SBJ/September 26 - October 2, 2005/Marketingsponsorship

With Nissan in rearview mirror, AVP looks for a title sponsor

Nissan is leaving the Association of Volleyball Professionals seeking a new title sponsor. The automaker has been title sponsor of the beach circuit for the last three years, a deal that included some of our favorite branded content — Nissan vehicles driving competitors to the court at the beginning of the match.

However, AVP Commissioner Leonard Armato said he would prefer a title sponsor that would leverage the sport off the beach, along the lines of Nextel’s execution of its NASCAR deal.

Given volleyball’s demographics, Armato thinks a tech brand might be a good fit (we surely aren’t the only ones who noticed that the AVP’s yellow-and-black trademark is strikingly similar to the new logo of Sprint, Nextel’s new parent).

Nissan’s three-year run as Association of Volleyball Professionals title sponsor is ending.
We’re told Nissan was paying about $3 million a year for its title sponsorship. Despite flat television ratings, Armato says the AVP’s growth in the last three years in attendance and number of events, and the anticipation of adding more events and getting increased television exposure next season justify a larger asking price of $5 million.

Armato said he is looking for a three- to five-year commitment.

An August SEC filing indicates that the AVP had contracted sponsorship revenue of $12.7 million so far in 2005, as opposed to $9.9 million “recognized’’ sponsorship revenue in 2004. Also on the AVP’s renewal list are the beer and apparel categories, in which Bud Light and Nautica are the incumbents.

SOFT SELL? Despite seeing more television activation than ever from NFL corporate sponsors, one heavyweight partner has been conspicuous in its absence. Since GlaxoSmithKline’s Levitra erectile dysfunction medication became an NFL sponsor in 2003, it has been difficult to watch an NFL game without seeing an ad for Levitra. This year we’ve seen no ads in the early going of the NFL season. Levitra is still activating its NFL team sponsorships, but there are no details about any leaguewide activation.

CLOTHES LINES: The NFL is flexing some marketing muscle behind its licensees’ “NFL For Her” and “No Huddle” apparel lines and is targeting college football audiences in Tampa, Oakland, Kansas City and Pittsburgh.
About 300,000 fliers touting the togs, along with an accompanying sweepstakes that will offer a trip to the Pro Bowl as its top prize, will be distributed by “street teams” at 60 college football games across the country from now through November. The licensed apparel is also being supported with billboards, transit and mall advertising. There is also a print buy in PSP Sports’ Touchdown Illustrated magazine, which reaches about 350 college football venues.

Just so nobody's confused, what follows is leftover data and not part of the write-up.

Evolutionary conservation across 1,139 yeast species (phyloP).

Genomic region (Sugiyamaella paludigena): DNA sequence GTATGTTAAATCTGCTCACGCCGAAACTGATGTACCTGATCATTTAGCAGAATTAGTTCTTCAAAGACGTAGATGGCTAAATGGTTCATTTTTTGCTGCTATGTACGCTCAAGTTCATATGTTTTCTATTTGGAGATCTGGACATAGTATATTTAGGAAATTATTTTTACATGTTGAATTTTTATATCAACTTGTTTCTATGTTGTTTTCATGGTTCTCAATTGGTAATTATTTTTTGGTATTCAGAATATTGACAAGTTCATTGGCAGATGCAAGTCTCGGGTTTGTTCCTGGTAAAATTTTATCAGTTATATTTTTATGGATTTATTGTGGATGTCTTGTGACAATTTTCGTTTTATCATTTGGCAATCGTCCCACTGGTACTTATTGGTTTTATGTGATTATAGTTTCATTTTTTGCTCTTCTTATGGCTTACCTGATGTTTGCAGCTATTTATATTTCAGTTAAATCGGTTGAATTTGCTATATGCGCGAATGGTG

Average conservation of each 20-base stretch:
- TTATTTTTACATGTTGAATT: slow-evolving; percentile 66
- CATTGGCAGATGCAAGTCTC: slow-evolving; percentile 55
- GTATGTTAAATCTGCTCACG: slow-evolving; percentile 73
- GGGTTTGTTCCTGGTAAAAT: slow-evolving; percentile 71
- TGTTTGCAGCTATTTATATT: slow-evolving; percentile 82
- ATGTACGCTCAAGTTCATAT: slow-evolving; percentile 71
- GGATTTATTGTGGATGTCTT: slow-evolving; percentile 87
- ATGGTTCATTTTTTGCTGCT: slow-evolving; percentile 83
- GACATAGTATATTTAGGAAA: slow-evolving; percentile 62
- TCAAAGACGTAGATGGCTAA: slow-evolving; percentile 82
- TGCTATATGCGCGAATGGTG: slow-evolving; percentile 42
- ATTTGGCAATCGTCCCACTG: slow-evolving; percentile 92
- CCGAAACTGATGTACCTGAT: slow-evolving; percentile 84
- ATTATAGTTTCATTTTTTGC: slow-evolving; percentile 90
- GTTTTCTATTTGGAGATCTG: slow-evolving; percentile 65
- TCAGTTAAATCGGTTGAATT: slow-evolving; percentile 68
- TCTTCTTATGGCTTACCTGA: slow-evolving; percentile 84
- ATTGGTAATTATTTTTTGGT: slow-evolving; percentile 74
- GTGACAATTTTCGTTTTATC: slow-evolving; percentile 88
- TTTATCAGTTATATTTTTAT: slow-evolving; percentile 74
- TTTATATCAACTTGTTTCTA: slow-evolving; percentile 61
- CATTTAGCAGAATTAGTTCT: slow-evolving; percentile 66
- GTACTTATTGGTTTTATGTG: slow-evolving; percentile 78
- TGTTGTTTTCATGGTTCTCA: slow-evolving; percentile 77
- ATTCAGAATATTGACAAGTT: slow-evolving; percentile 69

With licensees more openly courting female customers of late, NFL-licensed products for women generated a 300 percent sales increase last year (wholesale). Meanwhile, the “No Huddle” line is an attempt to connect with young male customers by offering more “fashion forward” clothing.
We’re told a relaunch is in the works that will reposition Levitra as more medicinal and less recreational in nature. The pharmaceutical category is heavily regulated and doesn’t do anything quickly, but given the cost of an NFL deal, it will be interesting to see if the relaunch occurs before the end of the season.

“MOBIL” MARKETING: ExxonMobil, which was pricing an NFL league sponsorship awhile back, has instead built a network of club deals this year to support a promotion for its On the Run and Tigermarket convenience stores across the South and Southwest.

NFL team sponsorships with the Carolina Panthers, Dallas Cowboys, Houston Texans, Miami Dolphins, New Orleans Saints and Tennessee Titans tie into a promotion that gives consumers a free Bengal Trader coffee the day after the game if the home team wins. If their team loses, the drink is half price.

The promo runs through the end of the year and is supported by radio buys, largely in the pre- and postgame shows of the various clubs.

Stadium events and a premium mug offer in Houston also support the effort.

OMD’s Optimum Sports is ExxonMobil’s sports agency.

HERE & THERE: Looking to add a national footprint to its collection of regional sports and entertainment sponsorships, Fidelity Investments has enlisted Velocity Sports & Entertainment, Norwalk, Conn., for consulting. The Aegis-owned agency will assess Fidelity’s portfolio, which includes deals with the New England Patriots, Chicago Cubs, Sybase Classic PGA Tour event in suburban New Rochelle, N.Y., and the Steppenwolf Theatre in Chicago. Velocity will also make recommendations for possible future sponsorships.

Nelligan Sports Marketing, Little Falls, N.J., has signed a 10-year agreement to represent Princeton University for corporate sponsorship and broadcast sales. It’s the first time Princeton has outsourced those sales and represents the first Ivy League school for Nelligan Sports, which also counts Louisville, Marquette and the Big East Conference among its collegiate clients.

Peter O’ Reilly goes to the NFL as director of marketing, working for Michael Capiraso, the league’s vice president and executive creative director. O’Reilly most recently held a marketing slot for NYC2012. He also worked for NBA Entertainment.

Terry Lefton can be reached at tlefton@amcity.com.

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